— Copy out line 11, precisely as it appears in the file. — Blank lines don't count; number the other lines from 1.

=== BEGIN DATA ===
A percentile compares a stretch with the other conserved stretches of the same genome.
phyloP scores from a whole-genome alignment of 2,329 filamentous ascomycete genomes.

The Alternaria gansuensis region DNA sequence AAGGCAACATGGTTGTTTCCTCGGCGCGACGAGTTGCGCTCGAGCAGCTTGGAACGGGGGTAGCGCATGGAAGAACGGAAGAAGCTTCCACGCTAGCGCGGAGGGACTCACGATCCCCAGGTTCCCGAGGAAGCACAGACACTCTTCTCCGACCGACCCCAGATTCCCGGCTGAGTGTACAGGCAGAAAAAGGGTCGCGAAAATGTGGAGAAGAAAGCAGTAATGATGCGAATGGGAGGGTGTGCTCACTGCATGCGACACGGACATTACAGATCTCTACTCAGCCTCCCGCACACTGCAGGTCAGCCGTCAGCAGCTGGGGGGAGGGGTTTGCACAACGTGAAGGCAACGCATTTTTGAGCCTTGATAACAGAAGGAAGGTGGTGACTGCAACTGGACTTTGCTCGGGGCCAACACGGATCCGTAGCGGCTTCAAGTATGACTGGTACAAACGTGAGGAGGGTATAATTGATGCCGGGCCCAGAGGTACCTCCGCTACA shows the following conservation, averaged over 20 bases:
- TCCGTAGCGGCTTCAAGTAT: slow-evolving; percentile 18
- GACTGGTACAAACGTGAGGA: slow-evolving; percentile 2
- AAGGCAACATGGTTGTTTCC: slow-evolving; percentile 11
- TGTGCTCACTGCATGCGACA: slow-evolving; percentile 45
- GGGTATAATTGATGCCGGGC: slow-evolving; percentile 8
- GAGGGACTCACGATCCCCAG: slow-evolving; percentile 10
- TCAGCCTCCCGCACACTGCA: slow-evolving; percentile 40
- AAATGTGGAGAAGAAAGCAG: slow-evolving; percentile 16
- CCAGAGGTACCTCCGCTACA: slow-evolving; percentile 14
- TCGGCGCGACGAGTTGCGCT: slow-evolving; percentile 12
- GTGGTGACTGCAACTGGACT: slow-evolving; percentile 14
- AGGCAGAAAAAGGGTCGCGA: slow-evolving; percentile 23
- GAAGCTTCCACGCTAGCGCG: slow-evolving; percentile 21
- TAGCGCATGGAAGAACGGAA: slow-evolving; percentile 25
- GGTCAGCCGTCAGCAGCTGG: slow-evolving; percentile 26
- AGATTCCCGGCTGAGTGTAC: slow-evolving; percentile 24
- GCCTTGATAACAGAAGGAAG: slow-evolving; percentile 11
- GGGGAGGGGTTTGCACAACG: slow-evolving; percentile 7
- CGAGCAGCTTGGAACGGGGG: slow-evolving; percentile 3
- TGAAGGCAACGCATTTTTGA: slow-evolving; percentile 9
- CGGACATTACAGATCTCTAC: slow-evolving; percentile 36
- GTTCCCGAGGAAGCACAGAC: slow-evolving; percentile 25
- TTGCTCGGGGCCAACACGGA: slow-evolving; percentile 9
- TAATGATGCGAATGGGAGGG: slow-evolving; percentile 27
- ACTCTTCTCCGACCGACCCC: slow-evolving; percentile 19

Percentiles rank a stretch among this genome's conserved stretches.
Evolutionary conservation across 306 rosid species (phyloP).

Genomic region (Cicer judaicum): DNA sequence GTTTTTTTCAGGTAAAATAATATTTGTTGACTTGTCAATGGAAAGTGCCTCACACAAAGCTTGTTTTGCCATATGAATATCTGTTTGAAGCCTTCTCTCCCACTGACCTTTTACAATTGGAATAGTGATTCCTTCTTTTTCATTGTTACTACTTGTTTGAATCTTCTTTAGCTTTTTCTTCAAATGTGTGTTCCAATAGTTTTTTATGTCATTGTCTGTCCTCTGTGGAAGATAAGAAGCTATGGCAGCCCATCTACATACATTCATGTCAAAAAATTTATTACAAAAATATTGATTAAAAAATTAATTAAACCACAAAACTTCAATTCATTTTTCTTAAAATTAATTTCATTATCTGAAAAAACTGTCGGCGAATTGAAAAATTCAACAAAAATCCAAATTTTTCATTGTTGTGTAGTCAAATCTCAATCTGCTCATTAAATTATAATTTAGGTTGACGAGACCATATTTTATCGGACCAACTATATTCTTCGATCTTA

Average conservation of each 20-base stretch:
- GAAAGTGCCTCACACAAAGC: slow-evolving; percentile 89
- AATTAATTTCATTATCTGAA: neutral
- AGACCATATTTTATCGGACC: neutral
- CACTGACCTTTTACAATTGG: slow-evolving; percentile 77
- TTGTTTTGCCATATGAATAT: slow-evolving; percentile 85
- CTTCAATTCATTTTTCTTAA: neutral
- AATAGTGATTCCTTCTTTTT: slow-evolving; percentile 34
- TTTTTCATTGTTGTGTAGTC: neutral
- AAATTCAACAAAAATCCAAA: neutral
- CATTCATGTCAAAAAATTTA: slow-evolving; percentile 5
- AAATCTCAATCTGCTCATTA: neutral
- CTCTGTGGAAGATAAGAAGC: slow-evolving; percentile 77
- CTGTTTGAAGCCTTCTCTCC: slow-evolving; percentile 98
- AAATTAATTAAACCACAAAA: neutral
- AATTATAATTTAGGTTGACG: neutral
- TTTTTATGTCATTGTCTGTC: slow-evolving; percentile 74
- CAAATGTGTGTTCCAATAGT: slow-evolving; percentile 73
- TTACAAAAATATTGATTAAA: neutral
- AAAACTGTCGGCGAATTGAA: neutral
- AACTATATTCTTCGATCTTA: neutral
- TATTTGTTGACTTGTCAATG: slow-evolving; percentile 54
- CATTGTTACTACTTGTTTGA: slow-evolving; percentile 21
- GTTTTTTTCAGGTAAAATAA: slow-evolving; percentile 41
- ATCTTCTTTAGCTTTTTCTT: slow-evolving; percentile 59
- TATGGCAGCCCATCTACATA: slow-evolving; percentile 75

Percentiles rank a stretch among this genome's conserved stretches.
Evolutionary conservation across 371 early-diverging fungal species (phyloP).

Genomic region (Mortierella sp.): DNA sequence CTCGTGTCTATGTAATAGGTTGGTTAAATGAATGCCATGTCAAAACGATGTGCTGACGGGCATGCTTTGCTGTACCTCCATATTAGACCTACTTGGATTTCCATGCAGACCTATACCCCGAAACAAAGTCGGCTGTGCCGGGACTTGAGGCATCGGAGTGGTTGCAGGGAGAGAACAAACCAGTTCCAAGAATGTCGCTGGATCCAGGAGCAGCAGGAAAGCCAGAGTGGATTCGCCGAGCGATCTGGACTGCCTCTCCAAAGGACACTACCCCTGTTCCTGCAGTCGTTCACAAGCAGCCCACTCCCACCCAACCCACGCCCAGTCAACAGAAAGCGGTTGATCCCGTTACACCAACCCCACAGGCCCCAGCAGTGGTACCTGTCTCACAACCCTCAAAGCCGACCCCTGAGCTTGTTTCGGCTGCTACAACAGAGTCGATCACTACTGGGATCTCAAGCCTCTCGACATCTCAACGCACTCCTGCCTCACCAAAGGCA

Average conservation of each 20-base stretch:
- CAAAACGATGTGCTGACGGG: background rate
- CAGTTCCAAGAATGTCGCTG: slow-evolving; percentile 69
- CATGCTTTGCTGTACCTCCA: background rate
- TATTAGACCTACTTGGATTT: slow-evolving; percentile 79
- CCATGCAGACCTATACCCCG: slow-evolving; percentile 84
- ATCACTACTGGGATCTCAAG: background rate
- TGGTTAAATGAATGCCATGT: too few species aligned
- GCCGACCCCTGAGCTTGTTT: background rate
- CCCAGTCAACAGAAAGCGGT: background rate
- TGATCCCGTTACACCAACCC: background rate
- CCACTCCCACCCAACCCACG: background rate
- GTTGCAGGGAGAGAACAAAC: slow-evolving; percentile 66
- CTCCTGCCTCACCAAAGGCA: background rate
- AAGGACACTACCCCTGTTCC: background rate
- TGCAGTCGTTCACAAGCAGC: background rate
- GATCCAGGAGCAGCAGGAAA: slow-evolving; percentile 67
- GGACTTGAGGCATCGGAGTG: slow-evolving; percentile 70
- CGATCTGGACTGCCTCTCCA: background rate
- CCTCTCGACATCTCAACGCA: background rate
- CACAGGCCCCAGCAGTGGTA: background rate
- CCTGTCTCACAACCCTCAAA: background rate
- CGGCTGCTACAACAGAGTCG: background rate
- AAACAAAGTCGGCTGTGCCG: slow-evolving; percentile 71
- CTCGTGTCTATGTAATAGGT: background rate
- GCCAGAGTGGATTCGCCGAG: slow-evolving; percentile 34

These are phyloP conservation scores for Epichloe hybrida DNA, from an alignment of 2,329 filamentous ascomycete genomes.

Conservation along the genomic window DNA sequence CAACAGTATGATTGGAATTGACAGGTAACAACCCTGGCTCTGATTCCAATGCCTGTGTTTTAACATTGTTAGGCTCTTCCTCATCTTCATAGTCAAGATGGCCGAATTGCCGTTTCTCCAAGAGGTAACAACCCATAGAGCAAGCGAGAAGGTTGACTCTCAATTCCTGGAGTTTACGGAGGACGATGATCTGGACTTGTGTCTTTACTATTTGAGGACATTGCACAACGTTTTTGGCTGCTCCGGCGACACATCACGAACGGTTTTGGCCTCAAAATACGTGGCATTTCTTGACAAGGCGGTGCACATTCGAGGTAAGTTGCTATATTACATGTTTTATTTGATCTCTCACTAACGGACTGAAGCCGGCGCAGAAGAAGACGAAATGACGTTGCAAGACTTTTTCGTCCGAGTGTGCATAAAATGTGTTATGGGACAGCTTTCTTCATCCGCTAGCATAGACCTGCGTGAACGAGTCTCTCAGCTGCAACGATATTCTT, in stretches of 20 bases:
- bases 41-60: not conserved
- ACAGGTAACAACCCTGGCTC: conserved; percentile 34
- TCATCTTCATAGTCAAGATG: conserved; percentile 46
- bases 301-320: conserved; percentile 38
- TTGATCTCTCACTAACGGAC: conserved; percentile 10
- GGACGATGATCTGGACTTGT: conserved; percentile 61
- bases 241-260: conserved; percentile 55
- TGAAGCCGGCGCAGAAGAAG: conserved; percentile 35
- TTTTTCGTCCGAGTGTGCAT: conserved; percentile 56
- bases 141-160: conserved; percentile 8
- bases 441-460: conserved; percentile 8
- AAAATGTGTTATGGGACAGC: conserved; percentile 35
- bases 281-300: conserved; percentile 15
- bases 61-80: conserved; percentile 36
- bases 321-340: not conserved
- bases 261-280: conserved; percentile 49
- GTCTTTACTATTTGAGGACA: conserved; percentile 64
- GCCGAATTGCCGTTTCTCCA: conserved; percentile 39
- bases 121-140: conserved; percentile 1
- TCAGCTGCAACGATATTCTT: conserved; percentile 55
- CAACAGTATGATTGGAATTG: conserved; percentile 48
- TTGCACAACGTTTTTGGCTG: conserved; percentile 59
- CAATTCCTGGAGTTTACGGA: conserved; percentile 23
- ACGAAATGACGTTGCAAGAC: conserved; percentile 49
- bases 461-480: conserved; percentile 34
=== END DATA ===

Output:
- AAATGTGGAGAAGAAAGCAG: slow-evolving; percentile 16